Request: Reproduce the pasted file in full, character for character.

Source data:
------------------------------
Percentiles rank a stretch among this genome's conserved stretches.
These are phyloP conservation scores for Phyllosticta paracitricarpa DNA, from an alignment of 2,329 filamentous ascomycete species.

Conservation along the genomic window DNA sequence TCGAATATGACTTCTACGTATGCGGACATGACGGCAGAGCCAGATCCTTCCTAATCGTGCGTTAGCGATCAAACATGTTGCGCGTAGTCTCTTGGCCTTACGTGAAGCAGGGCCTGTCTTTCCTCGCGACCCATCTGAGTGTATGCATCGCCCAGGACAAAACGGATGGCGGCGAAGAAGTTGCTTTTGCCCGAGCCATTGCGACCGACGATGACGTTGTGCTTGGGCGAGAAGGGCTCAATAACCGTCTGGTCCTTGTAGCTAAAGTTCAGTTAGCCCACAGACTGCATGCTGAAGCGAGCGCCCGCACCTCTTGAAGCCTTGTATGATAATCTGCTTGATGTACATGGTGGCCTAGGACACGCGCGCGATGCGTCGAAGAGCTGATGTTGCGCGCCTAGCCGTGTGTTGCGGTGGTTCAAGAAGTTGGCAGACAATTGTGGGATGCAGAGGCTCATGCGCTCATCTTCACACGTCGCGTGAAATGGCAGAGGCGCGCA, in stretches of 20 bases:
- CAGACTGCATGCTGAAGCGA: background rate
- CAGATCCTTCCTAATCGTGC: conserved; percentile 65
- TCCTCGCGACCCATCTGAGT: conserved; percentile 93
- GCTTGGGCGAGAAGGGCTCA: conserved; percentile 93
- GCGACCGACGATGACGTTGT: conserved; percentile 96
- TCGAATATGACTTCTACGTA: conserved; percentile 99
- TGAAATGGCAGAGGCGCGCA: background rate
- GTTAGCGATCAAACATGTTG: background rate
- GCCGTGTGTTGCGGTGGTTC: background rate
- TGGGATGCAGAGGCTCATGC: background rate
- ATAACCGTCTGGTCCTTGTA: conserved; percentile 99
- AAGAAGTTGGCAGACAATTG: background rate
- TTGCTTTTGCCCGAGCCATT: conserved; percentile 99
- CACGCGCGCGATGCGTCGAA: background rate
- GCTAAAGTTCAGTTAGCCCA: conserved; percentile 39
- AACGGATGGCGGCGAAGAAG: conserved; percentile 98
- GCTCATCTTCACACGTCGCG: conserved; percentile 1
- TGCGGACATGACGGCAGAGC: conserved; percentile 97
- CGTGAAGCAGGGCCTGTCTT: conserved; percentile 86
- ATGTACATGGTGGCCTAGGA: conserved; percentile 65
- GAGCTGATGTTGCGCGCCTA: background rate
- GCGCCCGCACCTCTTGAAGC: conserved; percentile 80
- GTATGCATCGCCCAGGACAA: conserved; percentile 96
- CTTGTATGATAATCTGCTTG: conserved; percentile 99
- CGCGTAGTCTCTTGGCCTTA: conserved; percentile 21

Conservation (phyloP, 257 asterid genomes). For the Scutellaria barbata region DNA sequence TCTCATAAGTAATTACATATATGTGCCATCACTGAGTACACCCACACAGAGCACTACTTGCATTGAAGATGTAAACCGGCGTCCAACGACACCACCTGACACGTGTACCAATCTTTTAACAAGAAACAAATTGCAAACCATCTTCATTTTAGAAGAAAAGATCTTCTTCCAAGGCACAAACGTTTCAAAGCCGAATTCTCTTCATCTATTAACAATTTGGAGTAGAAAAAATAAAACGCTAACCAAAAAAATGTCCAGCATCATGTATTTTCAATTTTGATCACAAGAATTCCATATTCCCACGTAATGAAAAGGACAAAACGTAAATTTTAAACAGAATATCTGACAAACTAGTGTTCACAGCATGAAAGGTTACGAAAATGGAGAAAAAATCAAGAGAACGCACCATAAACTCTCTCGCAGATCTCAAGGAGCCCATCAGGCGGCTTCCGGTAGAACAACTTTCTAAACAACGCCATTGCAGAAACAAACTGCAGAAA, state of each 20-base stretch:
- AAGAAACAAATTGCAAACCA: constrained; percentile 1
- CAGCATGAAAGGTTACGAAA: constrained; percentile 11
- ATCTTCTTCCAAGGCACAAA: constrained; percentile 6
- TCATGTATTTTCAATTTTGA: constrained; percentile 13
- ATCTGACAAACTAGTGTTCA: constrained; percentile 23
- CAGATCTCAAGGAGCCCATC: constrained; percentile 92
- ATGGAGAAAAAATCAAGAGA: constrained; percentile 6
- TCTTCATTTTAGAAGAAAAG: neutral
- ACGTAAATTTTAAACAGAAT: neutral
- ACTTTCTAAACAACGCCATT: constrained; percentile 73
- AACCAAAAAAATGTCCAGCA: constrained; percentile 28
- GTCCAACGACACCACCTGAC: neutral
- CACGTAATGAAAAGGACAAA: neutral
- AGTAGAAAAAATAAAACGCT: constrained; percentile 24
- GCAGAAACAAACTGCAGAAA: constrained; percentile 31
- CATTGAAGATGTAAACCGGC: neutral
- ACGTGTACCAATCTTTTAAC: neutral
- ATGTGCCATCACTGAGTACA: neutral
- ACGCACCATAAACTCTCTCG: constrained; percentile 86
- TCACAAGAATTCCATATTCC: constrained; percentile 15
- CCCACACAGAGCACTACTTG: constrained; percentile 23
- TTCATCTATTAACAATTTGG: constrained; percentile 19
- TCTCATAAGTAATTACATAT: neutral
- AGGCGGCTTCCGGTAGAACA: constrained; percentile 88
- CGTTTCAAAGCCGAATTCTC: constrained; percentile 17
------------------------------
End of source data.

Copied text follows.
Percentiles rank a stretch among this genome's conserved stretches.
These are phyloP conservation scores for Phyllosticta paracitricarpa DNA, from an alignment of 2,329 filamentous ascomycete species.

Conservation along the genomic window DNA sequence TCGAATATGACTTCTACGTATGCGGACATGACGGCAGAGCCAGATCCTTCCTAATCGTGCGTTAGCGATCAAACATGTTGCGCGTAGTCTCTTGGCCTTACGTGAAGCAGGGCCTGTCTTTCCTCGCGACCCATCTGAGTGTATGCATCGCCCAGGACAAAACGGATGGCGGCGAAGAAGTTGCTTTTGCCCGAGCCATTGCGACCGACGATGACGTTGTGCTTGGGCGAGAAGGGCTCAATAACCGTCTGGTCCTTGTAGCTAAAGTTCAGTTAGCCCACAGACTGCATGCTGAAGCGAGCGCCCGCACCTCTTGAAGCCTTGTATGATAATCTGCTTGATGTACATGGTGGCCTAGGACACGCGCGCGATGCGTCGAAGAGCTGATGTTGCGCGCCTAGCCGTGTGTTGCGGTGGTTCAAGAAGTTGGCAGACAATTGTGGGATGCAGAGGCTCATGCGCTCATCTTCACACGTCGCGTGAAATGGCAGAGGCGCGCA, in stretches of 20 bases:
- CAGACTGCATGCTGAAGCGA: background rate
- CAGATCCTTCCTAATCGTGC: conserved; percentile 65
- TCCTCGCGACCCATCTGAGT: conserved; percentile 93
- GCTTGGGCGAGAAGGGCTCA: conserved; percentile 93
- GCGACCGACGATGACGTTGT: conserved; percentile 96
- TCGAATATGACTTCTACGTA: conserved; percentile 99
- TGAAATGGCAGAGGCGCGCA: background rate
- GTTAGCGATCAAACATGTTG: background rate
- GCCGTGTGTTGCGGTGGTTC: background rate
- TGGGATGCAGAGGCTCATGC: background rate
- ATAACCGTCTGGTCCTTGTA: conserved; percentile 99
- AAGAAGTTGGCAGACAATTG: background rate
- TTGCTTTTGCCCGAGCCATT: conserved; percentile 99
- CACGCGCGCGATGCGTCGAA: background rate
- GCTAAAGTTCAGTTAGCCCA: conserved; percentile 39
- AACGGATGGCGGCGAAGAAG: conserved; percentile 98
- GCTCATCTTCACACGTCGCG: conserved; percentile 1
- TGCGGACATGACGGCAGAGC: conserved; percentile 97
- CGTGAAGCAGGGCCTGTCTT: conserved; percentile 86
- ATGTACATGGTGGCCTAGGA: conserved; percentile 65
- GAGCTGATGTTGCGCGCCTA: background rate
- GCGCCCGCACCTCTTGAAGC: conserved; percentile 80
- GTATGCATCGCCCAGGACAA: conserved; percentile 96
- CTTGTATGATAATCTGCTTG: conserved; percentile 99
- CGCGTAGTCTCTTGGCCTTA: conserved; percentile 21

Conservation (phyloP, 257 asterid genomes). For the Scutellaria barbata region DNA sequence TCTCATAAGTAATTACATATATGTGCCATCACTGAGTACACCCACACAGAGCACTACTTGCATTGAAGATGTAAACCGGCGTCCAACGACACCACCTGACACGTGTACCAATCTTTTAACAAGAAACAAATTGCAAACCATCTTCATTTTAGAAGAAAAGATCTTCTTCCAAGGCACAAACGTTTCAAAGCCGAATTCTCTTCATCTATTAACAATTTGGAGTAGAAAAAATAAAACGCTAACCAAAAAAATGTCCAGCATCATGTATTTTCAATTTTGATCACAAGAATTCCATATTCCCACGTAATGAAAAGGACAAAACGTAAATTTTAAACAGAATATCTGACAAACTAGTGTTCACAGCATGAAAGGTTACGAAAATGGAGAAAAAATCAAGAGAACGCACCATAAACTCTCTCGCAGATCTCAAGGAGCCCATCAGGCGGCTTCCGGTAGAACAACTTTCTAAACAACGCCATTGCAGAAACAAACTGCAGAAA, state of each 20-base stretch:
- AAGAAACAAATTGCAAACCA: constrained; percentile 1
- CAGCATGAAAGGTTACGAAA: constrained; percentile 11
- ATCTTCTTCCAAGGCACAAA: constrained; percentile 6
- TCATGTATTTTCAATTTTGA: constrained; percentile 13
- ATCTGACAAACTAGTGTTCA: constrained; percentile 23
- CAGATCTCAAGGAGCCCATC: constrained; percentile 92
- ATGGAGAAAAAATCAAGAGA: constrained; percentile 6
- TCTTCATTTTAGAAGAAAAG: neutral
- ACGTAAATTTTAAACAGAAT: neutral
- ACTTTCTAAACAACGCCATT: constrained; percentile 73
- AACCAAAAAAATGTCCAGCA: constrained; percentile 28
- GTCCAACGACACCACCTGAC: neutral
- CACGTAATGAAAAGGACAAA: neutral
- AGTAGAAAAAATAAAACGCT: constrained; percentile 24
- GCAGAAACAAACTGCAGAAA: constrained; percentile 31
- CATTGAAGATGTAAACCGGC: neutral
- ACGTGTACCAATCTTTTAAC: neutral
- ATGTGCCATCACTGAGTACA: neutral
- ACGCACCATAAACTCTCTCG: constrained; percentile 86
- TCACAAGAATTCCATATTCC: constrained; percentile 15
- CCCACACAGAGCACTACTTG: constrained; percentile 23
- TTCATCTATTAACAATTTGG: constrained; percentile 19
- TCTCATAAGTAATTACATAT: neutral
- AGGCGGCTTCCGGTAGAACA: constrained; percentile 88
- CGTTTCAAAGCCGAATTCTC: constrained; percentile 17